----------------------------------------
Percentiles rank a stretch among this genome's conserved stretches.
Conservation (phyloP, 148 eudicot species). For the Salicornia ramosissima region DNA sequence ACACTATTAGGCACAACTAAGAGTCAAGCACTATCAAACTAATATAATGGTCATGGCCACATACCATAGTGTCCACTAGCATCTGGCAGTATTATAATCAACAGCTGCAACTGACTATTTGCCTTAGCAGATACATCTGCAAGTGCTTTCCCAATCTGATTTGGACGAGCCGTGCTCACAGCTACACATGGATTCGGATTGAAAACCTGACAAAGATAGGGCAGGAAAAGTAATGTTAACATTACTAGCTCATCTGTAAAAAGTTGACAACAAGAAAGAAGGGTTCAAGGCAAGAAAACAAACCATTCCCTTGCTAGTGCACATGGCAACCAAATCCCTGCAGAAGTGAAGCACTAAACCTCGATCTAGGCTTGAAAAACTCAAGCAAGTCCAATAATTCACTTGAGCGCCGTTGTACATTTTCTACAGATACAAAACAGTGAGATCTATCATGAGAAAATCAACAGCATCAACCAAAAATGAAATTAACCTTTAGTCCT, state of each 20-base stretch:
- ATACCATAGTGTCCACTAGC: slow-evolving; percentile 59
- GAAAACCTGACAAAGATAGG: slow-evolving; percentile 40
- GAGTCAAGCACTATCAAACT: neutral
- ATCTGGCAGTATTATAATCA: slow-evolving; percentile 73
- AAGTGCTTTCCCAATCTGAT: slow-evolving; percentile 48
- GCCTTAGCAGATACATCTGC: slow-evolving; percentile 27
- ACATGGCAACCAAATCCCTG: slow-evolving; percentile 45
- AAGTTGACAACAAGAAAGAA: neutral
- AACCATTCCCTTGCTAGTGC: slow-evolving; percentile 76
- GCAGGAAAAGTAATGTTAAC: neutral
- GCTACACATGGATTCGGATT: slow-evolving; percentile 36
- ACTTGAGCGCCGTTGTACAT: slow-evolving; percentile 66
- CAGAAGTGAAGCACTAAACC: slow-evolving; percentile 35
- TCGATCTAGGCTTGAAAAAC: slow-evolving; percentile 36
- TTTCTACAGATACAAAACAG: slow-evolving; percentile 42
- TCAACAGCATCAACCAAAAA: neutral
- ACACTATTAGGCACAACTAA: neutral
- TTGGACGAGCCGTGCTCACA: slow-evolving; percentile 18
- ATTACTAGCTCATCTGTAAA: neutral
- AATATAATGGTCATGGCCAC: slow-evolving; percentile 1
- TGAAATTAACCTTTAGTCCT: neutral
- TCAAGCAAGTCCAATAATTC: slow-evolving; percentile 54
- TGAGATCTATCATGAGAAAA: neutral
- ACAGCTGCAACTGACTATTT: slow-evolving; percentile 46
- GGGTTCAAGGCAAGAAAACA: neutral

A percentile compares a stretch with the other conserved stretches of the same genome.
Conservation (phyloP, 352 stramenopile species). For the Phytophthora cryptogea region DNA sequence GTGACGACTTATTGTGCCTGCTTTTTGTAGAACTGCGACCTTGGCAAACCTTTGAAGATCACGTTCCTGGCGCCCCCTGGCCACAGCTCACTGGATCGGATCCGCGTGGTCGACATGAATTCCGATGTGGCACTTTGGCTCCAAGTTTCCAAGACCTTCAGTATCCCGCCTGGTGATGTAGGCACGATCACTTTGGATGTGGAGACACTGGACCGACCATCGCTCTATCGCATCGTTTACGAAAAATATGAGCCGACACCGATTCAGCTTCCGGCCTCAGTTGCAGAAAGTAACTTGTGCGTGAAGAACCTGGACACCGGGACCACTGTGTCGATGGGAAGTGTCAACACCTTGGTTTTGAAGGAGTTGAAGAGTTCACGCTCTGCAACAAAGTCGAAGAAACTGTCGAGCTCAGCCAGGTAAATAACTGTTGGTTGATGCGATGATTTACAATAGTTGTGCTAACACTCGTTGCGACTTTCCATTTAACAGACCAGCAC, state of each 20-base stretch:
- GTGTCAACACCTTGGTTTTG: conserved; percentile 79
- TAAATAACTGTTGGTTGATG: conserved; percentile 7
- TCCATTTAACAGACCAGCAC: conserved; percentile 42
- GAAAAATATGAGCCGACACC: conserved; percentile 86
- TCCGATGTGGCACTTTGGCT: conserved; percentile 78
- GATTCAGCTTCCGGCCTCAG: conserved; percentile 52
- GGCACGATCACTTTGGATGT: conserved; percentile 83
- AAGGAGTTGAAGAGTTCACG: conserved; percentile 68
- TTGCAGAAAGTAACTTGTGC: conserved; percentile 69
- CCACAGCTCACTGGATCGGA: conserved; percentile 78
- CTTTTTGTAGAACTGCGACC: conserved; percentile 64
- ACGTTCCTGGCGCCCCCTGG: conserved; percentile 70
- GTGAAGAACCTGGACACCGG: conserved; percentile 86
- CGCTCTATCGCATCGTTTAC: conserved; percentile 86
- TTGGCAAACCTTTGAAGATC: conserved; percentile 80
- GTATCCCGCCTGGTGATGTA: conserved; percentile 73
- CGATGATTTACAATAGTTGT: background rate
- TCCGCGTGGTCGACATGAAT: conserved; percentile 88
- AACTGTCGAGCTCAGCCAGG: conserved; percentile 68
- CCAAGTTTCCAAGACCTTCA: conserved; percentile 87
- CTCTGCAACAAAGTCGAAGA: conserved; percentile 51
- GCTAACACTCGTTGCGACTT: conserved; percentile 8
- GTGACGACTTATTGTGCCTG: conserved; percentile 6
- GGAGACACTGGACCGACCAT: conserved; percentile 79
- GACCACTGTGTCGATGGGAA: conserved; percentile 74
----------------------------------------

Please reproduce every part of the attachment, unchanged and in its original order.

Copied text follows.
Percentiles rank a stretch among this genome's conserved stretches.
Conservation (phyloP, 148 eudicot species). For the Salicornia ramosissima region DNA sequence ACACTATTAGGCACAACTAAGAGTCAAGCACTATCAAACTAATATAATGGTCATGGCCACATACCATAGTGTCCACTAGCATCTGGCAGTATTATAATCAACAGCTGCAACTGACTATTTGCCTTAGCAGATACATCTGCAAGTGCTTTCCCAATCTGATTTGGACGAGCCGTGCTCACAGCTACACATGGATTCGGATTGAAAACCTGACAAAGATAGGGCAGGAAAAGTAATGTTAACATTACTAGCTCATCTGTAAAAAGTTGACAACAAGAAAGAAGGGTTCAAGGCAAGAAAACAAACCATTCCCTTGCTAGTGCACATGGCAACCAAATCCCTGCAGAAGTGAAGCACTAAACCTCGATCTAGGCTTGAAAAACTCAAGCAAGTCCAATAATTCACTTGAGCGCCGTTGTACATTTTCTACAGATACAAAACAGTGAGATCTATCATGAGAAAATCAACAGCATCAACCAAAAATGAAATTAACCTTTAGTCCT, state of each 20-base stretch:
- ATACCATAGTGTCCACTAGC: slow-evolving; percentile 59
- GAAAACCTGACAAAGATAGG: slow-evolving; percentile 40
- GAGTCAAGCACTATCAAACT: neutral
- ATCTGGCAGTATTATAATCA: slow-evolving; percentile 73
- AAGTGCTTTCCCAATCTGAT: slow-evolving; percentile 48
- GCCTTAGCAGATACATCTGC: slow-evolving; percentile 27
- ACATGGCAACCAAATCCCTG: slow-evolving; percentile 45
- AAGTTGACAACAAGAAAGAA: neutral
- AACCATTCCCTTGCTAGTGC: slow-evolving; percentile 76
- GCAGGAAAAGTAATGTTAAC: neutral
- GCTACACATGGATTCGGATT: slow-evolving; percentile 36
- ACTTGAGCGCCGTTGTACAT: slow-evolving; percentile 66
- CAGAAGTGAAGCACTAAACC: slow-evolving; percentile 35
- TCGATCTAGGCTTGAAAAAC: slow-evolving; percentile 36
- TTTCTACAGATACAAAACAG: slow-evolving; percentile 42
- TCAACAGCATCAACCAAAAA: neutral
- ACACTATTAGGCACAACTAA: neutral
- TTGGACGAGCCGTGCTCACA: slow-evolving; percentile 18
- ATTACTAGCTCATCTGTAAA: neutral
- AATATAATGGTCATGGCCAC: slow-evolving; percentile 1
- TGAAATTAACCTTTAGTCCT: neutral
- TCAAGCAAGTCCAATAATTC: slow-evolving; percentile 54
- TGAGATCTATCATGAGAAAA: neutral
- ACAGCTGCAACTGACTATTT: slow-evolving; percentile 46
- GGGTTCAAGGCAAGAAAACA: neutral

A percentile compares a stretch with the other conserved stretches of the same genome.
Conservation (phyloP, 352 stramenopile species). For the Phytophthora cryptogea region DNA sequence GTGACGACTTATTGTGCCTGCTTTTTGTAGAACTGCGACCTTGGCAAACCTTTGAAGATCACGTTCCTGGCGCCCCCTGGCCACAGCTCACTGGATCGGATCCGCGTGGTCGACATGAATTCCGATGTGGCACTTTGGCTCCAAGTTTCCAAGACCTTCAGTATCCCGCCTGGTGATGTAGGCACGATCACTTTGGATGTGGAGACACTGGACCGACCATCGCTCTATCGCATCGTTTACGAAAAATATGAGCCGACACCGATTCAGCTTCCGGCCTCAGTTGCAGAAAGTAACTTGTGCGTGAAGAACCTGGACACCGGGACCACTGTGTCGATGGGAAGTGTCAACACCTTGGTTTTGAAGGAGTTGAAGAGTTCACGCTCTGCAACAAAGTCGAAGAAACTGTCGAGCTCAGCCAGGTAAATAACTGTTGGTTGATGCGATGATTTACAATAGTTGTGCTAACACTCGTTGCGACTTTCCATTTAACAGACCAGCAC, state of each 20-base stretch:
- GTGTCAACACCTTGGTTTTG: conserved; percentile 79
- TAAATAACTGTTGGTTGATG: conserved; percentile 7
- TCCATTTAACAGACCAGCAC: conserved; percentile 42
- GAAAAATATGAGCCGACACC: conserved; percentile 86
- TCCGATGTGGCACTTTGGCT: conserved; percentile 78
- GATTCAGCTTCCGGCCTCAG: conserved; percentile 52
- GGCACGATCACTTTGGATGT: conserved; percentile 83
- AAGGAGTTGAAGAGTTCACG: conserved; percentile 68
- TTGCAGAAAGTAACTTGTGC: conserved; percentile 69
- CCACAGCTCACTGGATCGGA: conserved; percentile 78
- CTTTTTGTAGAACTGCGACC: conserved; percentile 64
- ACGTTCCTGGCGCCCCCTGG: conserved; percentile 70
- GTGAAGAACCTGGACACCGG: conserved; percentile 86
- CGCTCTATCGCATCGTTTAC: conserved; percentile 86
- TTGGCAAACCTTTGAAGATC: conserved; percentile 80
- GTATCCCGCCTGGTGATGTA: conserved; percentile 73
- CGATGATTTACAATAGTTGT: background rate
- TCCGCGTGGTCGACATGAAT: conserved; percentile 88
- AACTGTCGAGCTCAGCCAGG: conserved; percentile 68
- CCAAGTTTCCAAGACCTTCA: conserved; percentile 87
- CTCTGCAACAAAGTCGAAGA: conserved; percentile 51
- GCTAACACTCGTTGCGACTT: conserved; percentile 8
- GTGACGACTTATTGTGCCTG: conserved; percentile 6
- GGAGACACTGGACCGACCAT: conserved; percentile 79
- GACCACTGTGTCGATGGGAA: conserved; percentile 74